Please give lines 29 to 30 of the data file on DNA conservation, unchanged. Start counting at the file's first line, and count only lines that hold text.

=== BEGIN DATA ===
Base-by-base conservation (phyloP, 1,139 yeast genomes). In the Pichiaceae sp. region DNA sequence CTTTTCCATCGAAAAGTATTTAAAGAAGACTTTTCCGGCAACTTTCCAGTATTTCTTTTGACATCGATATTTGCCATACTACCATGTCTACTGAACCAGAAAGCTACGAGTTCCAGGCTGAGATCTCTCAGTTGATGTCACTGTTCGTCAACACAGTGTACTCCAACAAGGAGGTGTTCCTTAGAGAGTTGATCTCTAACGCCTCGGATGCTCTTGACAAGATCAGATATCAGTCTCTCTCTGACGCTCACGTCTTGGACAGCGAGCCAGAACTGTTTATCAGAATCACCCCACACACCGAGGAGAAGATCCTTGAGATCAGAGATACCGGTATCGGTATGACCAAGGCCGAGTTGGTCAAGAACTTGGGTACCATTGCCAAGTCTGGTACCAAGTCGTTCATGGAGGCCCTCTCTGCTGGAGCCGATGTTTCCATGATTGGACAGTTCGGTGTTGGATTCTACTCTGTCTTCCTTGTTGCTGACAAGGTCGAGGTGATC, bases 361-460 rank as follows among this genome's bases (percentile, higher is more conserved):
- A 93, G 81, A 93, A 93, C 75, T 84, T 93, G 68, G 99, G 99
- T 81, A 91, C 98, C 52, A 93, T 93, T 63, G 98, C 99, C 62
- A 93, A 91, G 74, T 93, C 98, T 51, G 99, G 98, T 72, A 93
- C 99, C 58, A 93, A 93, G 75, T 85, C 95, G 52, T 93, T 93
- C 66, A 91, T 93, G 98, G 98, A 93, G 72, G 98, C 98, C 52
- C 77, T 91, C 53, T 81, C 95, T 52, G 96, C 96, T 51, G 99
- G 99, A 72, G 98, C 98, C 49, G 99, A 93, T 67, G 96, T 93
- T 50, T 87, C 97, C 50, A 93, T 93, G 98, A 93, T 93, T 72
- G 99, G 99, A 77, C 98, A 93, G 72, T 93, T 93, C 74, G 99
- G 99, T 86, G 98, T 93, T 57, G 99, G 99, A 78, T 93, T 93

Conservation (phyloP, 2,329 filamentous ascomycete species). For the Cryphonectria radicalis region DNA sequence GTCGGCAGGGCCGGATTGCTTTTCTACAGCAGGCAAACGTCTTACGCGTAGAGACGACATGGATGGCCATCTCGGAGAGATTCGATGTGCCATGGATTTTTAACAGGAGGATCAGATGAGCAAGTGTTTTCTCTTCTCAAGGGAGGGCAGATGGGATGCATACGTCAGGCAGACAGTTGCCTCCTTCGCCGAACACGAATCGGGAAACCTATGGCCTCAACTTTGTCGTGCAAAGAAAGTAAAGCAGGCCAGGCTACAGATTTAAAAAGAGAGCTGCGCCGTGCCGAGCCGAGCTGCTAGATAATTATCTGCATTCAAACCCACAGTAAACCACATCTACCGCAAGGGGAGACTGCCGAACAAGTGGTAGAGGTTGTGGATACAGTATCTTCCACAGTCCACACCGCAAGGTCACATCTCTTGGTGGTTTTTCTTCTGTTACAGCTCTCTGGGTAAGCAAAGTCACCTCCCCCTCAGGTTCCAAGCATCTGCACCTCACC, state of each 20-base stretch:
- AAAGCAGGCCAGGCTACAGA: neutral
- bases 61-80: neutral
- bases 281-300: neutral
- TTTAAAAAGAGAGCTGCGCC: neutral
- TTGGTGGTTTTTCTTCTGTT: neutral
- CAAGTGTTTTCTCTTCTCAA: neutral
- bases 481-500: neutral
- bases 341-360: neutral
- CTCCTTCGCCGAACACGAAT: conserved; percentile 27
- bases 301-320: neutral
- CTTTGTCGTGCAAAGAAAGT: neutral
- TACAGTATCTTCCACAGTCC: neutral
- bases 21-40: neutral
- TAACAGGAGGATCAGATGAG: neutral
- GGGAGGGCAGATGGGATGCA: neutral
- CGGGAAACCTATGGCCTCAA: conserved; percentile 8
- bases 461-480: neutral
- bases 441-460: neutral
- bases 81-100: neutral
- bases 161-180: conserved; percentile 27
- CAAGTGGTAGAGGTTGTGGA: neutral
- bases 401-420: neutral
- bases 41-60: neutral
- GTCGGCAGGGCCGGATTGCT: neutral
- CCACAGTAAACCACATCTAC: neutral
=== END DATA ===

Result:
- bases 461-480: neutral
- bases 441-460: neutral